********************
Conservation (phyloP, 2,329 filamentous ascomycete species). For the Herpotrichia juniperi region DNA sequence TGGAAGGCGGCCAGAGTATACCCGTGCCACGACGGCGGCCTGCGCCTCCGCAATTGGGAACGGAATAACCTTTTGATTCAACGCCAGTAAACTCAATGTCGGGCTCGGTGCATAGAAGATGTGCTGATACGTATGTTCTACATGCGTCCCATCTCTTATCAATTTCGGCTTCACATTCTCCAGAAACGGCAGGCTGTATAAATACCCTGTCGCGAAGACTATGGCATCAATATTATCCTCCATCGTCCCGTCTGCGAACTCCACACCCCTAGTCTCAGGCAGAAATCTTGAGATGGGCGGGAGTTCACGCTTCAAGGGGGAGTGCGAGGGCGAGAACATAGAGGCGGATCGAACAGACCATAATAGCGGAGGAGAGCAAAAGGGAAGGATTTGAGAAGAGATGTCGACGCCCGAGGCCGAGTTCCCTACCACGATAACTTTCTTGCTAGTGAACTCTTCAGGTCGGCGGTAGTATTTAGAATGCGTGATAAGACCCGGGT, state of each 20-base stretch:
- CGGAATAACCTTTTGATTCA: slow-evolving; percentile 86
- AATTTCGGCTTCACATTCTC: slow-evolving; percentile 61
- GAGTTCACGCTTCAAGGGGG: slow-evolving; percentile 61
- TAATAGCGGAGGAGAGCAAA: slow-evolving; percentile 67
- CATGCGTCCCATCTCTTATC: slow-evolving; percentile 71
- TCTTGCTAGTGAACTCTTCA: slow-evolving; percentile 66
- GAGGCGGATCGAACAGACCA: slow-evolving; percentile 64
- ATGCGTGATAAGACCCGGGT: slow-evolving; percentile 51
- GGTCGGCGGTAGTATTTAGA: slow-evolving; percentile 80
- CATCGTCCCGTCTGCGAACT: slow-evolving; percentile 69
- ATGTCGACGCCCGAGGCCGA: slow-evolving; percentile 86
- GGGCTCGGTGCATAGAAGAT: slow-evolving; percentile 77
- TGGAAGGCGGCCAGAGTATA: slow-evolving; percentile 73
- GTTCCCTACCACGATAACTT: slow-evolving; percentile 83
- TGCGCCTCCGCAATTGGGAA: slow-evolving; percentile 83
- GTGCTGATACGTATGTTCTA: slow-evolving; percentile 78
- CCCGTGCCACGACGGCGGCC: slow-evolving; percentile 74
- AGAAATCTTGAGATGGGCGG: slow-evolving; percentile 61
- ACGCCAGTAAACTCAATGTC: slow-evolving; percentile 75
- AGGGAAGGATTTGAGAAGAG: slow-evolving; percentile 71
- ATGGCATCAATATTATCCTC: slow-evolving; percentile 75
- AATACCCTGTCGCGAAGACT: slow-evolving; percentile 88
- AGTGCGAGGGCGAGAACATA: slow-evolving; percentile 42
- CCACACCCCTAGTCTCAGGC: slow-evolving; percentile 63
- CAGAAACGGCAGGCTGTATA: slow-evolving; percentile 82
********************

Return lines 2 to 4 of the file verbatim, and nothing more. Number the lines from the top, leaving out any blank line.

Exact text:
- CGGAATAACCTTTTGATTCA: slow-evolving; percentile 86
- AATTTCGGCTTCACATTCTC: slow-evolving; percentile 61
- GAGTTCACGCTTCAAGGGGG: slow-evolving; percentile 61